The Group’s December meeting picked Frank Moorhouse’s Cold Light for the next title, but word of that decision didn’t go out until a week before the February meeting, so those who, like me, had missed December had no chance of reading it. Instead, in February we each brought along a selection of our summer reading and had fun comparing and contrasting, recommending and lending. Those who had read or partly read the Moorhouse were having second thoughts, someone had an alternative in his briefcase, and the coup was complete.
Amitav Ghosh, Sea of Poppies (John Murray 2008)
Before the meeting: While waiting for my library copy I asked another Grouper how he was enjoying the book. ‘A lot,’ he said, ‘and I’ve stopped looking up the meanings of words.’ That remark is a lot funnier than you might think. There could be very few readers of this book who wouldn’t stop looking up unfamiliar words – unless you’re extraordinarily knowledgeable, you either ride the language like unruly surf or give up the book altogether.
It’s a wonderful book. I came across a tweet that said it well:It’s the first instalment in a trilogy, of which the second – River of Smoke – was published last year. Set mainly in northern India, with the impending English-Chinese Opium War and the English outlawing of slavery as backdrop, it’s a riproaring adventure–romance with an extraordinarily diverse cast of characters: a peasant wife forced into dependency on the East India Company, a young Frenchwoman adopted by a wealthy English family after the death of her enlightened parents, a young Indian man who makes a living as a boatman on the Ganga and yearns to be a sailor on the open sea, a Hindu mystic who believes himself to be possessed by the spirit of his deceased female guru, a freeborn Black American sailor who passes for white, a rajah whose life is ruled by ceremony but who finds himself suddenly and humiliatingly deprived of his status, a ship’s crew of lascars. As the book progresses we realise that the disparate paths of all these characters are converging – from desire, necessity, ambition or coercion, they are all to board a former slave ship, the Ibis, which is to take a cargo of indentured workers to Mauritius. The first half is like a pool above a waterfall: it takes a while, but you realise that all the narratives are moving inexorably towards the same point, and they’re picking up speed. When the ship sails you can almost hear the roar of the falls in the trilingual prayers of those on board, and then there’s another hundred pages of churning and roiling, and just as you think perhaps it will all settle down (with a shipboard wedding here, a comic-mystic revelation there) we’re plunged into a new tumult – not so much a cliff-hanger as an over-a-new-cliff ending.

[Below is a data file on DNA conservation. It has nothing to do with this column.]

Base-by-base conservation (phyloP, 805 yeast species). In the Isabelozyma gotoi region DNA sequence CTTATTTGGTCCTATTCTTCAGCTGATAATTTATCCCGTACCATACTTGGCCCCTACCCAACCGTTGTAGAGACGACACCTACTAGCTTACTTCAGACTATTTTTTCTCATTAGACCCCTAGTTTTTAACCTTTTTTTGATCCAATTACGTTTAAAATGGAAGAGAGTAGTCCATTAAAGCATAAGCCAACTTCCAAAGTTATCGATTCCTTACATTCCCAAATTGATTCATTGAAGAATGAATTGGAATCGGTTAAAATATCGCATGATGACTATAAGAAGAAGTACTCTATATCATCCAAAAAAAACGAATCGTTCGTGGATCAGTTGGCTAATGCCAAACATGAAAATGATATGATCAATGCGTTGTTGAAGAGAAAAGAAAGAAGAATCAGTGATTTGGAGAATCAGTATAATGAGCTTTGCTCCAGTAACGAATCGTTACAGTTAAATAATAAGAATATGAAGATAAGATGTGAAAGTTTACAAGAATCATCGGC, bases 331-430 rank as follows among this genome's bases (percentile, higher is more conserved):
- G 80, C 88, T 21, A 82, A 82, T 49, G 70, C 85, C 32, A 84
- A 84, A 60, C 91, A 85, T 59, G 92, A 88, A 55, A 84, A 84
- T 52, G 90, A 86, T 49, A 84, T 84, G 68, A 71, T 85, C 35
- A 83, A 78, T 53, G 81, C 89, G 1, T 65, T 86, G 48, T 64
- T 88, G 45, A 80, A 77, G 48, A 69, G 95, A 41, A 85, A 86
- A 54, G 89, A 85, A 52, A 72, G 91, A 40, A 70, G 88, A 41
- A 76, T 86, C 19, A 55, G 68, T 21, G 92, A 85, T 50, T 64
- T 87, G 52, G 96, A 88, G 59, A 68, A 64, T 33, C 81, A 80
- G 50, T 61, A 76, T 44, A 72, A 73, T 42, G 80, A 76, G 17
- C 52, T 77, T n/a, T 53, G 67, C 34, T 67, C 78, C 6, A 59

All that is marvellous, but it’s the language(s) that make the book sing: not just the sometimes familiar bits of Indian English like the dhoti, kameez and puja that occur on the first page, but the lascar lingo and the garbled slang of the English in India, the French- or Bengali-inflected dialogue of particular individuals, the technical terms of the opium and sailing trades, the traditional languages of Islamic, Hindu and Catholic prayer, botanical nomenclature … It’s a written equivalent of the spectacle that assails the senses in the streets of India. I’d love to quote lots, but will content myself with a scrap from an Englishman’s description of the hospitality of the Raja of Raskhali :
No fear of pishpash and cobbily-mash at the Rascally table. The dumbpokes and pillaus were good enough, but we old hands, we’d wait for the curry of cockup and the chitchky of pollock-saug. Oh he set a rankin table I can tell you – and mind you, supper was just the start: the real tumasher came later, in the nautch-connah. Now there was another chuckmuck sight for you! Rows of cursies for the sahibs and mems to sit on. Sittringies and tuckiers for the natives. The baboos puffing at their hubble-bubbles and the sahibs lighting their Sumatra buncuses. Cunchunees whirling and the ticky-taw boys beating their tobblers. Oh, that old loocher knew how to put on a nautch all right!
That tobbler, recognisably a bastardisation of tabla, makes me think that the more linguistically adept you are the more you will enjoy this and the book’s many other passages like it.
I happened to see The Best Exotic Marigold Hotel while I was reading Sea of Poppies. It’s not by any means a vicious film, but in part it presents modern Rajasthan as a kind of decayed remnant of the splendours of the Raj. Well, it will be hard ever again to think of the Raj as splendid after reading the account here of the East India Company: you’d be closer to the mark with vicious, hypocritical, callous, smug, treacherous. Another word whose meaning has been permanently deepened for me is indentured. The viciousness that lies beneath that economistic sounding word has been laid permanently bare. (My great-grandfather had indentured labourers from the Pacific Islands (Kanakas) on his Queensland farm.)
After the meeting: Our host for the evening hadn’t had time to make an Indian meal, though we did start out with bhajis. Not everyone was as enthusiastic as I was. One guy said that although he learned a lot of history and enjoyed the ripping yarn, he wasn’t swept away by the language. But we had all clearly read the same book, which isn’t always the case.